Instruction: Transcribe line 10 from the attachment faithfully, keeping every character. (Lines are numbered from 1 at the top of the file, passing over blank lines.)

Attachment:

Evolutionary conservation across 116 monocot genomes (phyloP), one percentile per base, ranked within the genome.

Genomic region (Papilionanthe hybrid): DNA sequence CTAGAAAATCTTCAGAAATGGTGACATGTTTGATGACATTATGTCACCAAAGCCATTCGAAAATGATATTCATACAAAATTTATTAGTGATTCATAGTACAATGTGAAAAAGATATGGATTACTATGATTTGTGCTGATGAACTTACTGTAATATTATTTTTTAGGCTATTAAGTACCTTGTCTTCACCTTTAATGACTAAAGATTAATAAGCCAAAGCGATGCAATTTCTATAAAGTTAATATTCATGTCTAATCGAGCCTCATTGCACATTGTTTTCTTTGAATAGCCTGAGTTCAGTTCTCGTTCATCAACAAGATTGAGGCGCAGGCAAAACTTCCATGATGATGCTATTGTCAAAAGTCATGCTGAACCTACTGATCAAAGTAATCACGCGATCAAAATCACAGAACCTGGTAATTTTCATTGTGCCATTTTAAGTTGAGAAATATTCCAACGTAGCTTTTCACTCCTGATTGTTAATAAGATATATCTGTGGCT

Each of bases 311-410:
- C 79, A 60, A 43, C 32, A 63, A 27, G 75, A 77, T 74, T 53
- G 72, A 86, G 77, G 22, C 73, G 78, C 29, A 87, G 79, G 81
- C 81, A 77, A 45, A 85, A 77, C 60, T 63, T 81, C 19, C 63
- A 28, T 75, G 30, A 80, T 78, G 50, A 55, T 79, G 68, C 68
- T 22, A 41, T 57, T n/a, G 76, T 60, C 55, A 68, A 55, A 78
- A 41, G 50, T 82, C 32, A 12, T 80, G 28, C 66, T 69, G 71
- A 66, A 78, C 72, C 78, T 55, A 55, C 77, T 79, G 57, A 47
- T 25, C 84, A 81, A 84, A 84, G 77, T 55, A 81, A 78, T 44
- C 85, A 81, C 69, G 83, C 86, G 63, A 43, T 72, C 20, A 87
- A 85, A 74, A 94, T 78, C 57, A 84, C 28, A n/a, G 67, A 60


- A 66, A 78, C 72, C 78, T 55, A 55, C 77, T 79, G 57, A 47